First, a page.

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One is Enough

There are wires, pieces of plastic, circuit components and other unidentifiable parts in small piles across a section of precious workspace.

I’ve labeled this Paradowski Creative’s “Area 51”. I’m not entirely sure what goes on here, but I know that the output is likely to blink, buzz and generate excited exchanges on our Slack #maker channel. My first exposure to Area 51 had me wondering What chaos is this?” “Are these billable hours?” “Could this stuff explode?” “What’s the point?”

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Not sure what's going on here, but I'm suspicious.

First, some context for my discomfort…

My specialty has been media planning strategy & insights, which for the uninitiated, can be an exacting, high pressure, tense way to earn a living. A deadline forgotten or a decimal point off can spell disaster. And when you’re spending the largest part of someone’s marketing budget those missteps aren’t soon forgotten. So, there are rules, process, order and purpose. It’s “the life” and a good fit for me.

Having worked agency side my entire career, my past experience has been that working in lockstep is all but required, with a top-down approach to culture, process and getting the work done. It looks like this:

1. Ask permission

2. Take a few steps; ask—then wait—for feedback

3. Cycle through this a few more times

4. Get approval…or not.

It’s exhausting and discouraging, with the end result being that you either get used to it and plod along uninspired or you part ways.What a waste.

And now back to Area 51, whose chief curator is a guy named Chris Schmitz. Chris joined us as a web developer in 2016, and his arrival was followed closely by our VP of Design & Interactive's thought to unleash the left brain power of the development team into right brain outcomes. You might say that played right into Chris’s hands because he has an almost uncontrollable urge to explore, build, succeed (or fail) and share.

No overthinking, no hesitation, no need for immediate business application. No sweat – just create.

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No sweat – just create. Chris Schmitz showing off a few of his many, many, many experimental projects in the Paradowski office. 

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Chris' passion for building and making stuff extends into his home life. Here, he perfects a "lemon battery" he made with his wife, Ruthie, while his daughter Lily "helps".

So, what do we have to show for it?


A full-on maker space.

Signage that lights up with specific word triggers.

A #maker slack channel.

A steady flow of 3D printing projects.

An electronic kids "matching" toy—built from scratch.


Oh, and let’s not forget his training sessions…..

TOUR A TECH SHOP
One of our designers described this visit as “initially intimidating” but quickly realized that tapping into different communities for inspiration was going to pay off. And, in the end, having real humans eager to explain all the mechanics crushed any hesitation she had going in. The exposure has already sparked big things with our design team.

INTRO TO HTML
Yes, <i>I</i> signed up and an hour later walked out of class understanding the basics and thinking, “If I had to do it all over again, I’d have been a coder.” <b>I shit you not.</b>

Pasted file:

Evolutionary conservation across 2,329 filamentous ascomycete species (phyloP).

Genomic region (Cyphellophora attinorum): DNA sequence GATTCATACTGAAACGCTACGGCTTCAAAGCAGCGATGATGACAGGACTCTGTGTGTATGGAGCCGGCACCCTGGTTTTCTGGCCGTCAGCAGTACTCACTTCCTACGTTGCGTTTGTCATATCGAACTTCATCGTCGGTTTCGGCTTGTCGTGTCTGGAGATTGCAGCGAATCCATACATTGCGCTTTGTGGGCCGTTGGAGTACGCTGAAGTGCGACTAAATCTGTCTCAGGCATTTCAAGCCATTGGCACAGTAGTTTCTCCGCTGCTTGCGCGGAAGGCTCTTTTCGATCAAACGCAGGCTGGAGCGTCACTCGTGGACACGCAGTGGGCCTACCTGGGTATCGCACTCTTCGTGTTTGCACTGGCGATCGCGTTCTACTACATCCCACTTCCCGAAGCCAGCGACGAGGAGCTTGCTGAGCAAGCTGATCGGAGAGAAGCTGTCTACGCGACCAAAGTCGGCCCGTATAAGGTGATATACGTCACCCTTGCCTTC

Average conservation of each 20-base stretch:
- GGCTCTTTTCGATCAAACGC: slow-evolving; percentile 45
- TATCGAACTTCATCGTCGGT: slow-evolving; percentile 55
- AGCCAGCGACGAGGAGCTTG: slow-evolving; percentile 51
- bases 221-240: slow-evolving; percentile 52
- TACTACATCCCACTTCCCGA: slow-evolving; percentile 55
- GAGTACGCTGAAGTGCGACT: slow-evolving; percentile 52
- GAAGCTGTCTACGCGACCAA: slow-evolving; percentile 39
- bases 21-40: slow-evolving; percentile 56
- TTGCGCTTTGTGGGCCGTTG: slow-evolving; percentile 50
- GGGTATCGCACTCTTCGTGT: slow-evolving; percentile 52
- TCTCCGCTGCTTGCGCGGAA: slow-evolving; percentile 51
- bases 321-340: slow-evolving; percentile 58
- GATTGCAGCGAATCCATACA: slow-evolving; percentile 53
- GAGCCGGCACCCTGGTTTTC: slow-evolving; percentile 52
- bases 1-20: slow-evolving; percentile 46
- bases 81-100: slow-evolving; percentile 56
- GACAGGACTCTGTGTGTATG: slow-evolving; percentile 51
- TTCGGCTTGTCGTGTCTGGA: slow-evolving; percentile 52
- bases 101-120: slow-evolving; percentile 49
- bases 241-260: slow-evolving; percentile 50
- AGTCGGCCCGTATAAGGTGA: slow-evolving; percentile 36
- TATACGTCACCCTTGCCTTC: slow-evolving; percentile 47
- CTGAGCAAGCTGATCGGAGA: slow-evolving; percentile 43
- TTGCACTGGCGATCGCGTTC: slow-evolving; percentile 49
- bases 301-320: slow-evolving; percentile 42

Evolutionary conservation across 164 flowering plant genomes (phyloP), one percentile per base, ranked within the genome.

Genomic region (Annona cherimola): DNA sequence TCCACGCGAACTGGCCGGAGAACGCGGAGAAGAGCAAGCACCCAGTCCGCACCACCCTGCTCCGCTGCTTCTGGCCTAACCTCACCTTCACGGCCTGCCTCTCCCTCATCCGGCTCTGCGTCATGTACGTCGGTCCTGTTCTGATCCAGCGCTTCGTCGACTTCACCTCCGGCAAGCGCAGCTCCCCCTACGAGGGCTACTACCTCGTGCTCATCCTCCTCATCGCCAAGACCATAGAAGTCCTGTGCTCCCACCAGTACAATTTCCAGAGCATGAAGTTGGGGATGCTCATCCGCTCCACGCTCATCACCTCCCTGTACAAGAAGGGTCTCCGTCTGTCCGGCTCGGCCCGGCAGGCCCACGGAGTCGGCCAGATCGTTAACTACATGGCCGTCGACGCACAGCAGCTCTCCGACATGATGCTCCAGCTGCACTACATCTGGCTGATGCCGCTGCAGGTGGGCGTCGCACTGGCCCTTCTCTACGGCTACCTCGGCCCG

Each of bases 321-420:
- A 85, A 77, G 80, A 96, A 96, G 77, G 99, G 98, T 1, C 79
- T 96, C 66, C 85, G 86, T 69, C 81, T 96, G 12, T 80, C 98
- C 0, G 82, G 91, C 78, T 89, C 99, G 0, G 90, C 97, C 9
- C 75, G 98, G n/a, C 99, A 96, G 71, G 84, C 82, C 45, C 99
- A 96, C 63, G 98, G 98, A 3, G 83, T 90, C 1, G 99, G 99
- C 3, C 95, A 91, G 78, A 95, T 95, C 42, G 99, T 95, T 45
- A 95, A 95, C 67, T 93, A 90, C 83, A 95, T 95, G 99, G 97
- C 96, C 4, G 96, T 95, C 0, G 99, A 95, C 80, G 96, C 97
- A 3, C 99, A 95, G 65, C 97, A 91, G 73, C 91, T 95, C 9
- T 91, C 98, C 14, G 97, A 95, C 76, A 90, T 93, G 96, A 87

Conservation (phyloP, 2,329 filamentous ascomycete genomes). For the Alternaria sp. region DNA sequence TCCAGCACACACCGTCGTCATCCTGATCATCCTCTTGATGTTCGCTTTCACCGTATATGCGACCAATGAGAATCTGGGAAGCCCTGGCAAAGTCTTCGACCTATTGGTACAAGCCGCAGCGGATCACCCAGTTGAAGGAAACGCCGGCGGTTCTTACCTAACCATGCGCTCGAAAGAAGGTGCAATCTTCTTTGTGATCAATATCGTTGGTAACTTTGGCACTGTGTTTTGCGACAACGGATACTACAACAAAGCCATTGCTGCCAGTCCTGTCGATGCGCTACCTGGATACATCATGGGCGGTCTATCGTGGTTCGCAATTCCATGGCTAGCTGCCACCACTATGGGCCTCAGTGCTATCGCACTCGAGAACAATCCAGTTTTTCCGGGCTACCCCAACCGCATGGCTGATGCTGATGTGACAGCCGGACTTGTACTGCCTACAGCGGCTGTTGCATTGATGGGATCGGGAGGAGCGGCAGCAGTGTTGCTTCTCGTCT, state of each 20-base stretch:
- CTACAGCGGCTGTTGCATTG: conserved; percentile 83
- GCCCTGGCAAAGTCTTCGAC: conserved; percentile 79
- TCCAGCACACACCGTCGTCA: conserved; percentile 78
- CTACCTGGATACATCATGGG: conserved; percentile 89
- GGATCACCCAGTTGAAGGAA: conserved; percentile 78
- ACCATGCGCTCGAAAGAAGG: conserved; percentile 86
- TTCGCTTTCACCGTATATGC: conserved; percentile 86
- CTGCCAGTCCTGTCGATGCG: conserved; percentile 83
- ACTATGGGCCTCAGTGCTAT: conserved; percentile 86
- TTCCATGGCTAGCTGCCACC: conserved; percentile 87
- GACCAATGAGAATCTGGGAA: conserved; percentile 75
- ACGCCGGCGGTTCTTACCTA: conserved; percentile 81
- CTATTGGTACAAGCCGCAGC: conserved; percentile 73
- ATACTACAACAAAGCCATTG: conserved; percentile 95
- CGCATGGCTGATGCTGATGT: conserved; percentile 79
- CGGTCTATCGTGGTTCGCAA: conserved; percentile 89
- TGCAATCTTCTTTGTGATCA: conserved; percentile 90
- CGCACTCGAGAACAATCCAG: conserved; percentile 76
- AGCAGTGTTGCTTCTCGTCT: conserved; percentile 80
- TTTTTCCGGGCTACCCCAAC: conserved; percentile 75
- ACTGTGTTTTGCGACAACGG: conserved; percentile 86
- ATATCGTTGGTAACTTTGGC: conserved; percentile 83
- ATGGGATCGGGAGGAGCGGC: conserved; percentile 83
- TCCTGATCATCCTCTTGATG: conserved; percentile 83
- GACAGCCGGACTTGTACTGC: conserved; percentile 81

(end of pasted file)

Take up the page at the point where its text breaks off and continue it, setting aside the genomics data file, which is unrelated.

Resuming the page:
INTRO TO ELECTRONICS
This one had me worried. Little beads of perspiration formed on my brow as I faced the circuit board, tiny pieces of wire, glass and a simple schematic in a room full of co-workers. And I did kind of stink, but with encouragement, managed to make the right connections to light it up! Slipping it past airport security later that week in my computer bag was inadvertent (both times) and a bit alarming…

LEFT: Chris rolled out some 3D-printed Paradowski dice. RIGHT: Game on! Along with the dice, Chris helped the creative team with custom game pieces for a promotional piece. BELOW: 3D rendering for the custom, light up base Chris helped to design and create. You know, in his spare time.

With all this, my initial “what’s the point?” has kinda been squashed. And I’ve learned a thing or three:

1.

Seemingly frivolous projects can be the most direct path to a brilliant idea with practical application.

2.

Order and process, while valuable, don’t always need to be the default, because even chaos can have a greater purpose.

3.

No matter what your specialty, sticking with the familiar approach, even if it’s always served you well is just stupid. Don't be stupid.

This is a pretty significant shift for me, in recognizing that company “direction” doesn’t always come from a “director”. And, it doesn’t always take the form that I’d like--logical, tidy, measured. While that’s still a little maddening to me, I’m realizing that what makes this place a bit extraordinary, both inside and out.

So, kudos to my fellow Paradowskian Chris, who had the figurative door opened a crack and happily barged through it, letting his passion for discovery pull the most pragmatic among us (me) along with him. Proof that sometimes one is enough.

That’s not to say walking past Area 51 is easy for me now. It can still make me squirm, considering my orderly, deliberate tendencies. But I fight the urge to “straighten things up” and secretly congratulate myself on the progress made.

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